The Year After Harvey Weinstein


We are fortunate to be living in a key historic and political moment. Now, more than ever before, women are inspiring and empowering one another to take a stand against chronic patriarchy. Some of the most powerful men in the world, including political leaders, news anchors, sports coaches, and Hollywood’s “finest,” have been accused of a series of sex crimes. JERK will choose not to list these men, as it is not the predators that should be named and remembered, but rather the victims of these vicious acts.

Ironically, there is an increasing sense of humanity that has stemmed from these revolting offenses. Stormy Daniels—an adult film actress who was paid off by the president’s former lawyer, Michael D. Cohen, in order to remain silent about an affair with President Trump—revealed her story with transparency, clarity, and shamelessness. Regardless of the intrinsic discrimination that many people hold against those in the pornography industry, we have decided to really listen to her. This is a monumental turning point in feminist history. Stormy Daniels, to reiterate, is an adult film actress. This profession usually doesn’t garner much sympathy. However, she unapologetically stood up to the utmost powerful manon the face of the planet—the white, male, heterosexual President of the United States of America.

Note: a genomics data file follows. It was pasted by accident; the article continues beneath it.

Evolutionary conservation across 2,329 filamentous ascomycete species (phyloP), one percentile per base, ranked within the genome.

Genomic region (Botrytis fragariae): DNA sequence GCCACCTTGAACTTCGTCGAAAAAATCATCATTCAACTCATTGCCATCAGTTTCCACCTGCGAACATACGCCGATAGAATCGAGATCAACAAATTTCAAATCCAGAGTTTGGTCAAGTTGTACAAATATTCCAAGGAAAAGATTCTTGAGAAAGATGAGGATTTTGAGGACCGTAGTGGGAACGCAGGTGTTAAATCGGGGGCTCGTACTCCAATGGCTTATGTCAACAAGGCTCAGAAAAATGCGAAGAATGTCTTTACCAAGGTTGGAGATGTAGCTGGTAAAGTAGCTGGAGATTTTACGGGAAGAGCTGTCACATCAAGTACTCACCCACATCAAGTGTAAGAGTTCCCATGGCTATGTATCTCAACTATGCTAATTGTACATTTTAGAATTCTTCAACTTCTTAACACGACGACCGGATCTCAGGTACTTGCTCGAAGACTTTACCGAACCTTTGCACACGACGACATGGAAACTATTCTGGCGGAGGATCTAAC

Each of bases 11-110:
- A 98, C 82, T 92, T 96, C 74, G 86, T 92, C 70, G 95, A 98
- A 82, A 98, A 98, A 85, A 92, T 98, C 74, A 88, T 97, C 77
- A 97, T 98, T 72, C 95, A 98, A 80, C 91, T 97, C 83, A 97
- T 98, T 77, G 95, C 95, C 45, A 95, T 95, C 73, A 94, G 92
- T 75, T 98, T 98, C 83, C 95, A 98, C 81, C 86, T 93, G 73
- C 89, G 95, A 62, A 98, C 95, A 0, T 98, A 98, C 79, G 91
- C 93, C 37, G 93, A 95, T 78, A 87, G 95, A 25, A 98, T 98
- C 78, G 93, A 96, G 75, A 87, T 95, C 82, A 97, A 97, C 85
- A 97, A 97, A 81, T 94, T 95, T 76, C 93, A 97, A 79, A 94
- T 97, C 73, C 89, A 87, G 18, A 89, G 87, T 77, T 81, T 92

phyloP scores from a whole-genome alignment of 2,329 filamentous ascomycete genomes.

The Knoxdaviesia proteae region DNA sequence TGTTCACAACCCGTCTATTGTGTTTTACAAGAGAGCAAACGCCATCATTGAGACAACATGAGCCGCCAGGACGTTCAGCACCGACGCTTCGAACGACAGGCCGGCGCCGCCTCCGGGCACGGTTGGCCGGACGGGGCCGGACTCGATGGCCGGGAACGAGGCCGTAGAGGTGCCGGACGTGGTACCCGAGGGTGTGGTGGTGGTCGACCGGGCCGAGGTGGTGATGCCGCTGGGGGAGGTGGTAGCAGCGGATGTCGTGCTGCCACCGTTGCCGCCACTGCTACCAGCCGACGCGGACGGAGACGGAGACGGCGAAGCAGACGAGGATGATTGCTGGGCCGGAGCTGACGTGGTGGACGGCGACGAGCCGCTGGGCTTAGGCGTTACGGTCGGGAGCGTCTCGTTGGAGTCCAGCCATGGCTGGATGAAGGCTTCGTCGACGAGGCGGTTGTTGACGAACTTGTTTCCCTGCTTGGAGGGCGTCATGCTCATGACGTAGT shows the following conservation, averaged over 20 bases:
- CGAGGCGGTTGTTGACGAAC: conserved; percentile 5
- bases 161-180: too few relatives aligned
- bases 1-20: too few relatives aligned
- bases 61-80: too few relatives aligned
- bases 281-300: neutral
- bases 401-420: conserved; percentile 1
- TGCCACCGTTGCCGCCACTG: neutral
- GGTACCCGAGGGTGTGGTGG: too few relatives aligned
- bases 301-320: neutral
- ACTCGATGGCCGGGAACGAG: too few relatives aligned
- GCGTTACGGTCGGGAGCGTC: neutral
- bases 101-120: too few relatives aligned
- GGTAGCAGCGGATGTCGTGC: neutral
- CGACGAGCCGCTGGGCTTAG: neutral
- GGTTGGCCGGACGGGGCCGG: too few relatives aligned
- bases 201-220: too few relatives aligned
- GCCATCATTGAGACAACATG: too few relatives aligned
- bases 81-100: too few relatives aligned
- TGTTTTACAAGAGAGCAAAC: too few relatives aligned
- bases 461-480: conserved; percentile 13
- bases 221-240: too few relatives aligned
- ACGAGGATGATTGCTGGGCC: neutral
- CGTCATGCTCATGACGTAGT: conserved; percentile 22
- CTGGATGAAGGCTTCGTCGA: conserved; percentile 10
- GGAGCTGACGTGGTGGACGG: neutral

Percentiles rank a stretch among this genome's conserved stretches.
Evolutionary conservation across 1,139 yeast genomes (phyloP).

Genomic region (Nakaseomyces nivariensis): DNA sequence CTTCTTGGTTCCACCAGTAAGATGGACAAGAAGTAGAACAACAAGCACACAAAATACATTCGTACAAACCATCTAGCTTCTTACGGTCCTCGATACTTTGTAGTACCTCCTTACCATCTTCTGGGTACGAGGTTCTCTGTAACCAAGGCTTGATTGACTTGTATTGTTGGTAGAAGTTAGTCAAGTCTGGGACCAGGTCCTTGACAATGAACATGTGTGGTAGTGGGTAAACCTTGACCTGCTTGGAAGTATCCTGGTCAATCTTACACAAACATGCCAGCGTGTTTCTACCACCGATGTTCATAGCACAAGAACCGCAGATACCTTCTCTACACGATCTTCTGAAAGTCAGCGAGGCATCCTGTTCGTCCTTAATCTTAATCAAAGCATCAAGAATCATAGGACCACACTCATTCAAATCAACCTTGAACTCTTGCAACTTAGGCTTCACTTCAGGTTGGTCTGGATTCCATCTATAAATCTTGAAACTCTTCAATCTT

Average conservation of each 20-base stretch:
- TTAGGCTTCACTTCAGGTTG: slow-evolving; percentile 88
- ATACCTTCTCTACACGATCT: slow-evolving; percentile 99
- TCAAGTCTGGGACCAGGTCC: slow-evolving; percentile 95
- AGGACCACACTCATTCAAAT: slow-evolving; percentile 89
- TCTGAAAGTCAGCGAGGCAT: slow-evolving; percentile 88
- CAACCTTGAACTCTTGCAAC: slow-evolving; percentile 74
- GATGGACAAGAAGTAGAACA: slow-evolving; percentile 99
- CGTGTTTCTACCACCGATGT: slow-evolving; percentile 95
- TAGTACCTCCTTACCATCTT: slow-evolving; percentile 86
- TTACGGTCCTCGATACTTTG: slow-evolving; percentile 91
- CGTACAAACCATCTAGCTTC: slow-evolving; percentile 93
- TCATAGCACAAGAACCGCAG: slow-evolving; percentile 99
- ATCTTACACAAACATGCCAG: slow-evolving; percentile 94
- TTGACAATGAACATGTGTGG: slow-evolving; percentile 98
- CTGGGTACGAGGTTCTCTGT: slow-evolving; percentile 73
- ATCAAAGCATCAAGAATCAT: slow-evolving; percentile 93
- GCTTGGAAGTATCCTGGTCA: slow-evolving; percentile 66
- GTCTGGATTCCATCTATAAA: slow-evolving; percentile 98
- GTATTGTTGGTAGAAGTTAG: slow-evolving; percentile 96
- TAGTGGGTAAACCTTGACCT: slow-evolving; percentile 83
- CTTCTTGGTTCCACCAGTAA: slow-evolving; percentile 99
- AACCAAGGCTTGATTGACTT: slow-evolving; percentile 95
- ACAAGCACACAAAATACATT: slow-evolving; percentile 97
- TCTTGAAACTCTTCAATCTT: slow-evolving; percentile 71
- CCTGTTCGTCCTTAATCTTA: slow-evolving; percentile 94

However, there is much to be said about the freedom Ms. Daniels possesses—for her to be globally televised on 60 Minutes, telling her uncensored side of the story. We are extremely lucky to be a part of a nation that allows individuals to publicly denounce the president, while there are parts of the world that reject even the conversation of sexual assault.

Today in China, the government has censored the media to limit the spread of the #MeToo Movement. According to The New York Times, as the “letters by the women appeared this week on social media, censors went into action, banning the English #MeToo hashtag on social media sites and deleting some letters.” In a valiant attempt to get around this censor, women and men alike have come up with code emoticons to get their message across China. That, too, was soon squashed. The bold women and men continued, carrying signs and wearing clothes that display this idea. However, the police went to their homes and made sure that they stopped the spreading of this crucial discussion, claiming that they are “stirring up trouble.”

It is extremely important that we use our privilege to spread this conversation in parts of the globe that do not have the freedoms that we do. We have learned from this inundation of allegations that sexual assault is more rampant than had been previously thought. We have also learned that even the seemingly invincible can be taken to justice if we speak up and work as a collective force. As future leaders, we must understand that sexual assault a deeply-rooted societal and institutional problem. Silence is complicity, and for that reason, we must use our voices for the good of humankind and the progress of our world.